• Gabe Klinger presents Porto, produced by Jim Jarmusch. Director Gabe Klinger, present at the festival as a member of the international jury, will present to the public his last feature film, Porto (Portugal, France, USA, Poland, 76 min.), included in the section that shows the “film gems” of the festivals’ circuit, Panorama, and which is sponsored by Hospitales San Roque. Brazilian Gabe Klinger, also a film studies teacher, programmer and writer, is the author of Double Play: James Benning and Richard Linklater (2013), awarded the Best Documentary Film at the Venice Festival. Porto (2016), a brief but intense love story between two strangers, is produced by Jim Jarmusch and stars the recently deceased Anton Yelchin (Star Trek). Its screening will be at 9:15 p.m. at the Monopol’s screen 2.
• Science Fiction in Las Palmas de Gran Canaria’s best possible place. The Elder Museum of Science and Technology’s screening room shows today Sunday a new film within the No Future: the New Science-Fiction film series, coordinated by Jesús Palacios: Arès (Jean-Patrick Benes, France, 2016, 80 min.). “The film”, explains Palacios, “is a new turnabout in a dystopic future (too close to the present already) marked by a culture of violence and shows, like in Rollerball, The Prize of Peril, Death Race 2000 or The Running Man, but embellished by the humanity, fierceness and desperation only French cinema of the utmost cruelty has known how to add to the genre in this new millennium”.
• Iosseliani and company, in theaters. Winter Song (France, 2015, 117 min.) and Chasing Butterflies (France, 1992, 115 min.) are the two titles of Iosseliani’s retrospective, supported by Audiovisuales Canarias, that will be screened on Sunday 2. The first one, in which the recently deceased Pierre Étaix (Yoyo) plays a marquis-tramp elegantly, returns to Las Palmas de Gran Canaria after being one of 2015’s competing films. Chasing Butterflies will be screened on Sunday, at 6 p.m. at the Pérez Galdós Theater; a film that offers a delightful portrayal of a noble family, doubly awarded at Venice and nominated to the European Cinema Awards. Its showing is at 9 p.m. at the Monopol’s screen 6.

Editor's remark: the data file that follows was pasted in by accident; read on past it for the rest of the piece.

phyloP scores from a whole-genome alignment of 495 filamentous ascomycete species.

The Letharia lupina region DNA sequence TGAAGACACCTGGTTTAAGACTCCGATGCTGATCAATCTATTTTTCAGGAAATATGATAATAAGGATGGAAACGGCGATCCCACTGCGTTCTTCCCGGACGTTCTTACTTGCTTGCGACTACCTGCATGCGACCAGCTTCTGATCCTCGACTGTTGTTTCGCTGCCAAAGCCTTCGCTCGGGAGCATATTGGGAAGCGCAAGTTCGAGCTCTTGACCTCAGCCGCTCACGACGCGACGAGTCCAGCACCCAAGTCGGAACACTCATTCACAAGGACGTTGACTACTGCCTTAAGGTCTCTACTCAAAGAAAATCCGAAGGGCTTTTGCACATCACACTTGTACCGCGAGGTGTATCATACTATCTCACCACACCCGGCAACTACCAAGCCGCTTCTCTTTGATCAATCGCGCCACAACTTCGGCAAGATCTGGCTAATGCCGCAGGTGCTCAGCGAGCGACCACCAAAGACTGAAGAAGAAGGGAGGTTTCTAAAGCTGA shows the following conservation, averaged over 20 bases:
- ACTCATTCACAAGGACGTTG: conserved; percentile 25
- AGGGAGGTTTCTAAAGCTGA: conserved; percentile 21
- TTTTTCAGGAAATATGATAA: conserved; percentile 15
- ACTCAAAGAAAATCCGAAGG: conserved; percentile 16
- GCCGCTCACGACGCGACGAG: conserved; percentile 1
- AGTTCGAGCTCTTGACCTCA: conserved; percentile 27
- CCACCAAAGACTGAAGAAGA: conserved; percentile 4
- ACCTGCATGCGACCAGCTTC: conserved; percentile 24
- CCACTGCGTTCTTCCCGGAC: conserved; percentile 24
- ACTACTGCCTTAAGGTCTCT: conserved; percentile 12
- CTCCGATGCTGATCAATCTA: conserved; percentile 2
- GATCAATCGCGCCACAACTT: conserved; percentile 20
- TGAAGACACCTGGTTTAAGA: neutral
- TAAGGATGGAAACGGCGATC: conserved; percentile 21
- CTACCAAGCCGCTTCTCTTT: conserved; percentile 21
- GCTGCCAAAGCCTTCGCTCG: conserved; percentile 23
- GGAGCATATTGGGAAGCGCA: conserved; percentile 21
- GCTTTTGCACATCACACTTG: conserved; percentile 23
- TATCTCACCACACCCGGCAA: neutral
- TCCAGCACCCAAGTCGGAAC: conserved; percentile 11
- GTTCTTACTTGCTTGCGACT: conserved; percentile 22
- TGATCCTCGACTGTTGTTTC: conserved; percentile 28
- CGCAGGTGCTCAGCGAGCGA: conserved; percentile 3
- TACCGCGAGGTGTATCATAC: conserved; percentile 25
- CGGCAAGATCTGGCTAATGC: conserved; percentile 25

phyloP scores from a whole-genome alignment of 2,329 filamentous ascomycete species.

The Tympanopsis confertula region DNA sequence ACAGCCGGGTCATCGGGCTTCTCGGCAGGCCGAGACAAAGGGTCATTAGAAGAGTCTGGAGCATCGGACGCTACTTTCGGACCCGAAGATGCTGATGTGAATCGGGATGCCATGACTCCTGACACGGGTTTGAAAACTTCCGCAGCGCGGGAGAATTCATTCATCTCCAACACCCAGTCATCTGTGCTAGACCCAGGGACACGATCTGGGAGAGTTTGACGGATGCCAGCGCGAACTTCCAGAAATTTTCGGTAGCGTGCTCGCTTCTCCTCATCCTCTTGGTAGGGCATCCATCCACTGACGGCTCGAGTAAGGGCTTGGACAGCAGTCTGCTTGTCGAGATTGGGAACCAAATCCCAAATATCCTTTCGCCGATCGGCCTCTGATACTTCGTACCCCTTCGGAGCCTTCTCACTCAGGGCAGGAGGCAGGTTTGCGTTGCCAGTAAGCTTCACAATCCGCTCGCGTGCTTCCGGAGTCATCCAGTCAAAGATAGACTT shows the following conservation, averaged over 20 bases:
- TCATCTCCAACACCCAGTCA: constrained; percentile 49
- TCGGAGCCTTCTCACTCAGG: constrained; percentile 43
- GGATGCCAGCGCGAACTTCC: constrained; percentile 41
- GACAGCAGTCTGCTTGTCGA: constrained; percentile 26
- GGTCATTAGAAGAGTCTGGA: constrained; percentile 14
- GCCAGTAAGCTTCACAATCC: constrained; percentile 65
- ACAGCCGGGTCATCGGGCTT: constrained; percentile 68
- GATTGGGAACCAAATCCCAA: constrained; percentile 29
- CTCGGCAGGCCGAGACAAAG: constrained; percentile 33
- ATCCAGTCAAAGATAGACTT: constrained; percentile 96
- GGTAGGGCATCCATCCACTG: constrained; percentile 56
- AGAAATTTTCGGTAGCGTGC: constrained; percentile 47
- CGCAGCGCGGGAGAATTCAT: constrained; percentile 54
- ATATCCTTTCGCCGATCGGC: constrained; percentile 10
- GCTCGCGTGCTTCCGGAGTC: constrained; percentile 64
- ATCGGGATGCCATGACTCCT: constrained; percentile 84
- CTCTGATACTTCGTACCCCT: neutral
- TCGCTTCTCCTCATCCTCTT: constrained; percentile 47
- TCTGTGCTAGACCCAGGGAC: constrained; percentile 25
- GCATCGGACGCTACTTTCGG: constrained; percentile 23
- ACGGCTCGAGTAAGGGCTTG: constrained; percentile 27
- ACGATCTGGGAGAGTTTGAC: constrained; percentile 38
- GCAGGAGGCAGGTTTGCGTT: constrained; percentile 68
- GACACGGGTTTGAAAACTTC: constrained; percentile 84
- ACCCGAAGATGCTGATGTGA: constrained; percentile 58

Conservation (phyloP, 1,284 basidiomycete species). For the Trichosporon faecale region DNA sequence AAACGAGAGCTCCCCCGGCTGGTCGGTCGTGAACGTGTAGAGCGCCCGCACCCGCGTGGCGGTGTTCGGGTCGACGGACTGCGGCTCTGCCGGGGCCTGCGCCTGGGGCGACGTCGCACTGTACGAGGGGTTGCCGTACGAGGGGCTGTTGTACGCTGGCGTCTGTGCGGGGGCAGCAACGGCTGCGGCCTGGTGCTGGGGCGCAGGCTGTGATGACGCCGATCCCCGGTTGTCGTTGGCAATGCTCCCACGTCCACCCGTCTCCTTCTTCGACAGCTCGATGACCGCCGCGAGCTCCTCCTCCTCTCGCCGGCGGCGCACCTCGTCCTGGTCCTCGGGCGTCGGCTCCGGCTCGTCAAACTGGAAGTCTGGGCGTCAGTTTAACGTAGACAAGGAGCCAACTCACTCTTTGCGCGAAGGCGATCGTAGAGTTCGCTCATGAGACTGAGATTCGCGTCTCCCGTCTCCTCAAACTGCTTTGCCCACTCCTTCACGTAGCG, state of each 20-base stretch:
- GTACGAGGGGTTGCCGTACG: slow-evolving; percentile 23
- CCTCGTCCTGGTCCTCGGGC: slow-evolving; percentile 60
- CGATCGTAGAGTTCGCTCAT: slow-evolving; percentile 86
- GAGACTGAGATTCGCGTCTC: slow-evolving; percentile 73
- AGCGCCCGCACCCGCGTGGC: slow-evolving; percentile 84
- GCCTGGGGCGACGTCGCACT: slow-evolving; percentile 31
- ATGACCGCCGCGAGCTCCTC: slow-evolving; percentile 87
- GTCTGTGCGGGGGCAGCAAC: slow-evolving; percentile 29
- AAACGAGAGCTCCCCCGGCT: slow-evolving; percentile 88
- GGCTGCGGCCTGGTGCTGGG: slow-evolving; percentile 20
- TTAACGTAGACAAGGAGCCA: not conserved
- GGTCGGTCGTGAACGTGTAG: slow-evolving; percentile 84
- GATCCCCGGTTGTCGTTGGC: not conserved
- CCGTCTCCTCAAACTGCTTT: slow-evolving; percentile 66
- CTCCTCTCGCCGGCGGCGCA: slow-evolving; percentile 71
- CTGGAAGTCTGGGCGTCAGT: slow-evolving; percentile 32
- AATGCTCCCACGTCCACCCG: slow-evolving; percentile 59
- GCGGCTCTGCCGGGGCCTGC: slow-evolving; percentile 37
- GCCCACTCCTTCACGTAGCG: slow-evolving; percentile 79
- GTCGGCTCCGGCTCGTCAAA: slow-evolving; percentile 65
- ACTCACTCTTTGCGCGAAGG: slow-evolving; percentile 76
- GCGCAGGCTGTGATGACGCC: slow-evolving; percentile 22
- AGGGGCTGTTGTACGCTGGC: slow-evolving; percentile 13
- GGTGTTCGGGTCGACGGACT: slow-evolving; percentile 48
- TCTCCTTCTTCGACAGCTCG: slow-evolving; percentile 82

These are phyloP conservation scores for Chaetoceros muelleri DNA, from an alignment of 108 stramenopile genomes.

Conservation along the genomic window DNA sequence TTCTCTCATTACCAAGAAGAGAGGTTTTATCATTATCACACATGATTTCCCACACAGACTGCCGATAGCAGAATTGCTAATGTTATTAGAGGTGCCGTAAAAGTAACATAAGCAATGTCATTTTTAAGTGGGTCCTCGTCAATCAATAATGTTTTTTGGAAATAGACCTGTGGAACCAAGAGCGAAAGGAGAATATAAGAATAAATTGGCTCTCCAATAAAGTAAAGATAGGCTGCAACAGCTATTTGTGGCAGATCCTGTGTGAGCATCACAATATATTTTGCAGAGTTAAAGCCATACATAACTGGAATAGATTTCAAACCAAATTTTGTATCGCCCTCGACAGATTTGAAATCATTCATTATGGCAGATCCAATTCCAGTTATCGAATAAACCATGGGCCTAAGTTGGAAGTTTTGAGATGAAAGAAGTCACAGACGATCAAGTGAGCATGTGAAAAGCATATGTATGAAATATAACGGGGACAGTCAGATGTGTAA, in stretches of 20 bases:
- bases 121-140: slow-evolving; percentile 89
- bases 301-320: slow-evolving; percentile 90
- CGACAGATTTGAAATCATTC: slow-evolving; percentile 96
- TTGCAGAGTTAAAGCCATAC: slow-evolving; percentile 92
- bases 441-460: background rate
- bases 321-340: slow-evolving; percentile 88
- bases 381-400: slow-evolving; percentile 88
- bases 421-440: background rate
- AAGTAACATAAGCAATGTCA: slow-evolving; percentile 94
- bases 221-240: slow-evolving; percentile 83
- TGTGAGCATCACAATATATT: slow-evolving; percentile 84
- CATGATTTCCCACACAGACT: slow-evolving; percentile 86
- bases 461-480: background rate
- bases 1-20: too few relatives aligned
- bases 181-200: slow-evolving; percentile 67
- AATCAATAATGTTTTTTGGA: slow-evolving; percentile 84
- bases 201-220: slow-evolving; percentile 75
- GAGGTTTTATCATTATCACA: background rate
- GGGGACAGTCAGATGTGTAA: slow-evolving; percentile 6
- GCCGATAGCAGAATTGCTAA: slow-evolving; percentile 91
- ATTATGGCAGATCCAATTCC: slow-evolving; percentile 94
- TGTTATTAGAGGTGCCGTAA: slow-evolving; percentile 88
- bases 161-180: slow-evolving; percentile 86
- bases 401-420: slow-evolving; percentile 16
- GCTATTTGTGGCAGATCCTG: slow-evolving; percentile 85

• Authors of the “other Spanish cinema” and the no-fiction paths. Which titles do directors Fernando Franco and Isaki Lacuesta highlight? They answer with the selection of films they designed for the Panorama Spain section, a cycle commissioned by Josetxo Cerdán and Antonio Weinrichter. Franco and Lacuesta will present to the public on Sunday at 6 and 8 p.m., respectively, at the Monopol Multiplex, the following Spanish films: Decorado (Alberto Vázquez, Spain, 2016, 11 min.), Microwave (Juan Cavestany, Spain, 2015, 7 min.), Our Friend the Moon (Velasco Broca, Spain, 2016, 15 min.) and September (Rafael Alberola, Spain, 2015, 26 min.), on behalf of Fernando Franco; and Artaud’s Trial (Ramiro Ledo Cordeiro, Spain, 2010, 13 min.) and Invisible (Victor Iriarte, Spain, 2012, 65 min.) on behalf of Isaki Lacuesta (La leyenda del tiempo, Murieron por encima de sus posibilidades, La próxima piel). Spanish cinema at the festival supported by Spain’s Public Agency for Cultural Action (AC/E).
• A morning film for all audiences with the Magic Lantern. The second titles scheduled within the Magic Lantern section is the Spanish film Teresa and Tim. Nominated to the Goya and the Cinema Writers Circle Awards for Best Animated Film, this Basque production, Teresa and Tim, is based on its director’s children books, Agurtzane Intxaurraga. A story about the friendship between an elf and a little girl that do not fit in their respective worlds, already screened at the San Sebastian Fantastic Film Festival, the Seville International Film Festival and the Logroño Actual Festival. It will be screened on Sunday 2 and Saturday 8, both at noon.
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